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Re:Shop for me
« Reply #8 on: Jun 19, 2006, 04:53 AM »
Have a look at this article.
CrossFire Xpress 3200: RD580 for AM2

Yeah, you got to watch out for those tree limbs, they can reach down and grab you.
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Offline scuzzy

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Re:Shop for me
« Reply #9 on: Jun 19, 2006, 11:32 AM »
I purchased an Antec Performance TX640B mid-tower case several months back, and I'm am very pleased with it. It is simple and unassuming, yet remains attractive. It's a solid case that comes with an excellent Antec 400W PSU. I only use the supplied 120mm fan, and did not bother adding optional fans. Overall, the sound level is exceptionally low, and the innards remain cool.

Antec Performance TX640B Case

I recommend using the least amount of fans possible. With careful building, parts selection, and a little help from your friends (that's us, of course), you can achieve a "cool" case design that will serve you and your ears well, as well as save you a couple bucks.

Scuzzy; I'd drop the dial-up. Instead, print out your messages and mail them to Poasters.
« Last Edit: Jun 19, 2006, 11:35 AM by scuzzy »
Antec Performance TX640B Case | WinXP Pro SP3 & Win7 64-bit | Gigabyte GA-EP45-UD3R | Intel Core 2 Duo E8500 Wolfdale LGA 775 3.16GHz Dual-Core | 8GB (4x2GB) PC6400 G-Skill RAM | eVGA 7600GT 256MB PCI-E | 74GB WD Raptor SATA 16MB Cache | 74GB WD Raptor SATA 8MB Cache | 320GB Seagate Barracuda SATA 16MB Cache | External 640GB WD Caviar SATA 32MB Cache | Sony DRU-V200S DVD/RW | PC Power & Cooling Silencer 500W | Samsung SyncMaster 2494 (24") LCD Monitor | LG Flatron W2361V (23") LCD Monitor

Offline Ace

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Re:Shop for me
« Reply #10 on: Jun 19, 2006, 03:35 PM »
Funnily enough, my dial up doesn't drop... it actually does stay connected, and is dependable.  Slow as dirt, but dependable.

The case looks nice; I would think I'll do an Antec this time.  The only two pieces I could "build" on are the existing case, which is just a normal Lian type putty one and no great shakes, and the motherboard, which is limited, so nothing to "keep."  I did get an extra case fan with this one, so it does blow.  Quite a bit.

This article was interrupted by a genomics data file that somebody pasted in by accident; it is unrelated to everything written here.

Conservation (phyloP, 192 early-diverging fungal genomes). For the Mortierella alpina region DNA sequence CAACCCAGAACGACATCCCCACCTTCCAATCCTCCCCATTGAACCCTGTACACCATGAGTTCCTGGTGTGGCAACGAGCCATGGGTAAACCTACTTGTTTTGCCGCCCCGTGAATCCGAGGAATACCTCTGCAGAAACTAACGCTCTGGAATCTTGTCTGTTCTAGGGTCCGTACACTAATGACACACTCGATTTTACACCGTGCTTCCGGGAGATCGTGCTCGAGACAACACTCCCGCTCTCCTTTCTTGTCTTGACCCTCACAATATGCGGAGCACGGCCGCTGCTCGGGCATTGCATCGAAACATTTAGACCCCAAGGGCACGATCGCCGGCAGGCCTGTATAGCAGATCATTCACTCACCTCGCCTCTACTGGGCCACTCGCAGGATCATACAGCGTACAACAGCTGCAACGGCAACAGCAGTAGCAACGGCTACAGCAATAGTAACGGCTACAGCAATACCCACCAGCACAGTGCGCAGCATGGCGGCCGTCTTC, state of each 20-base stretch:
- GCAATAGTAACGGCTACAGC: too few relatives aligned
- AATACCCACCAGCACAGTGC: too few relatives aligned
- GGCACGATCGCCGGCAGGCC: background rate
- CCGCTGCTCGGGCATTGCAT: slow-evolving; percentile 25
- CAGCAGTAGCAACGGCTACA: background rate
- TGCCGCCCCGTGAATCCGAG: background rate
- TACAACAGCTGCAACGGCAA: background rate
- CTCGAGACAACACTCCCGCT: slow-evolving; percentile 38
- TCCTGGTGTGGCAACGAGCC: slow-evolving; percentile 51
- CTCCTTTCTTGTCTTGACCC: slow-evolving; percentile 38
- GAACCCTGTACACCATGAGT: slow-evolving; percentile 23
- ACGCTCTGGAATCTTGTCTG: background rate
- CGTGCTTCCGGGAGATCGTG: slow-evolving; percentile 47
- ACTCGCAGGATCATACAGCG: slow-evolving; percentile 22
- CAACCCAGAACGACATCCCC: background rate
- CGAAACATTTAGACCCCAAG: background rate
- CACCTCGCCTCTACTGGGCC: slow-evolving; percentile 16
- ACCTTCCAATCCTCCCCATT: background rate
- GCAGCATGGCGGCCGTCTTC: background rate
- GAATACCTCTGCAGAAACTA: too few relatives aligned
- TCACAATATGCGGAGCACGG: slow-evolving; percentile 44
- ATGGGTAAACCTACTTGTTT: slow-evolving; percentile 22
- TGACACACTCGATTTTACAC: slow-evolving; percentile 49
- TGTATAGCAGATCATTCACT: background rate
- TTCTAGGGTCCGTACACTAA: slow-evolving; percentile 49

Ace; Maybe I'll email the poasts.  And you could write me back if they appear.
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Offline pat

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Re:Shop for me
« Reply #11 on: Jun 19, 2006, 04:36 PM »
That is a nice case, I used it for the computers I put together for my sister and one of my daughters. I had thought about getting one for myself as well, but if I did, I would get this one instead.  CHENMING 501AWBU-F-0 BLK Black.  It?s basically the exact same case without the side vents and power supply. I would like the option to choose a power supply more in line with the components and noise level I would want.

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Offline Ace

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Re:Shop for me
« Reply #12 on: Jun 20, 2006, 04:32 AM »
What power supply brand/wattage would y'all recommend?  400 or 450?  Any fan faves?  

You know, the other thing will be an anti virus.  I don't see going back with Norton on a new one.  So, whether it costs or not, what would you now say is the best to get?

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Offline pat

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Re:Shop for me
« Reply #13 on: Jun 20, 2006, 04:53 AM »
Depends on requirements of system, I use and like Antec, but am open to others as well. I was looking into an ATI AIW 1900 series and it calls for a min 550-watt supply, so it just depends I guess.